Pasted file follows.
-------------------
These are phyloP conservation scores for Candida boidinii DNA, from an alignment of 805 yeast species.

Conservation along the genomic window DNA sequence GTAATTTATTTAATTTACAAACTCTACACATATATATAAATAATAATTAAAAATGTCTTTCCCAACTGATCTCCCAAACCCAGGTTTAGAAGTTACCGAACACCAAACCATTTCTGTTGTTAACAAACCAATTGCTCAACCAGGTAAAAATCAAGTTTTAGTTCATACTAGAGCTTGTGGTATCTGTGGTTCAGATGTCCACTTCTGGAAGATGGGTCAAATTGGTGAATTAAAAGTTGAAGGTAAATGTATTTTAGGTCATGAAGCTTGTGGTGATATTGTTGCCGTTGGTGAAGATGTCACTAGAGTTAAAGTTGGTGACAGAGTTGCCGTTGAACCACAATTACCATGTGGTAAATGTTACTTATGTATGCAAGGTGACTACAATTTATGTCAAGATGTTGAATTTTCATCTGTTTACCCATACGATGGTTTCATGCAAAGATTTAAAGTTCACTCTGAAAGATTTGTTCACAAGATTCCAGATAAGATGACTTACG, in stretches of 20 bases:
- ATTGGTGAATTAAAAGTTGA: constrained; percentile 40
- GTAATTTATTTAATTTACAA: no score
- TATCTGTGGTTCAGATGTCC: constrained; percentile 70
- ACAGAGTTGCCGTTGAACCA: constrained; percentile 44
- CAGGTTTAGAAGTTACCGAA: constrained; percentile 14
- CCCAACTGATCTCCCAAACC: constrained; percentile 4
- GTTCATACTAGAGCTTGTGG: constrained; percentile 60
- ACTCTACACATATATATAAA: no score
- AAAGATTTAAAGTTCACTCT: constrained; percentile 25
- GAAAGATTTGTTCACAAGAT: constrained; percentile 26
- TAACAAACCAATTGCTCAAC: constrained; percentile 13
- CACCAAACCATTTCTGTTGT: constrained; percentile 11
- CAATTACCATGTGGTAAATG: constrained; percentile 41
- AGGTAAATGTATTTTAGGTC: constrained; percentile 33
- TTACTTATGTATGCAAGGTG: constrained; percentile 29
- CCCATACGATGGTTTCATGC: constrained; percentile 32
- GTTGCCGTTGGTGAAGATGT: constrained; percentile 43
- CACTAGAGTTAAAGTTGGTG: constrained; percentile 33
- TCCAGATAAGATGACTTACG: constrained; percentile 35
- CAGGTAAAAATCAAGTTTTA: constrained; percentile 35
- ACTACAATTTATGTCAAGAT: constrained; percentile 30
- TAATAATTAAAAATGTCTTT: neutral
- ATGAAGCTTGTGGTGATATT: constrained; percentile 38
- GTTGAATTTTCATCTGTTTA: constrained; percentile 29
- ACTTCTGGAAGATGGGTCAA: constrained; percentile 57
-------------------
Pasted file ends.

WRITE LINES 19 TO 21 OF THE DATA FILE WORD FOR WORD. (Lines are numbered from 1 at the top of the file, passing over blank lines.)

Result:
- GTTGCCGTTGGTGAAGATGT: constrained; percentile 43
- CACTAGAGTTAAAGTTGGTG: constrained; percentile 33
- TCCAGATAAGATGACTTACG: constrained; percentile 35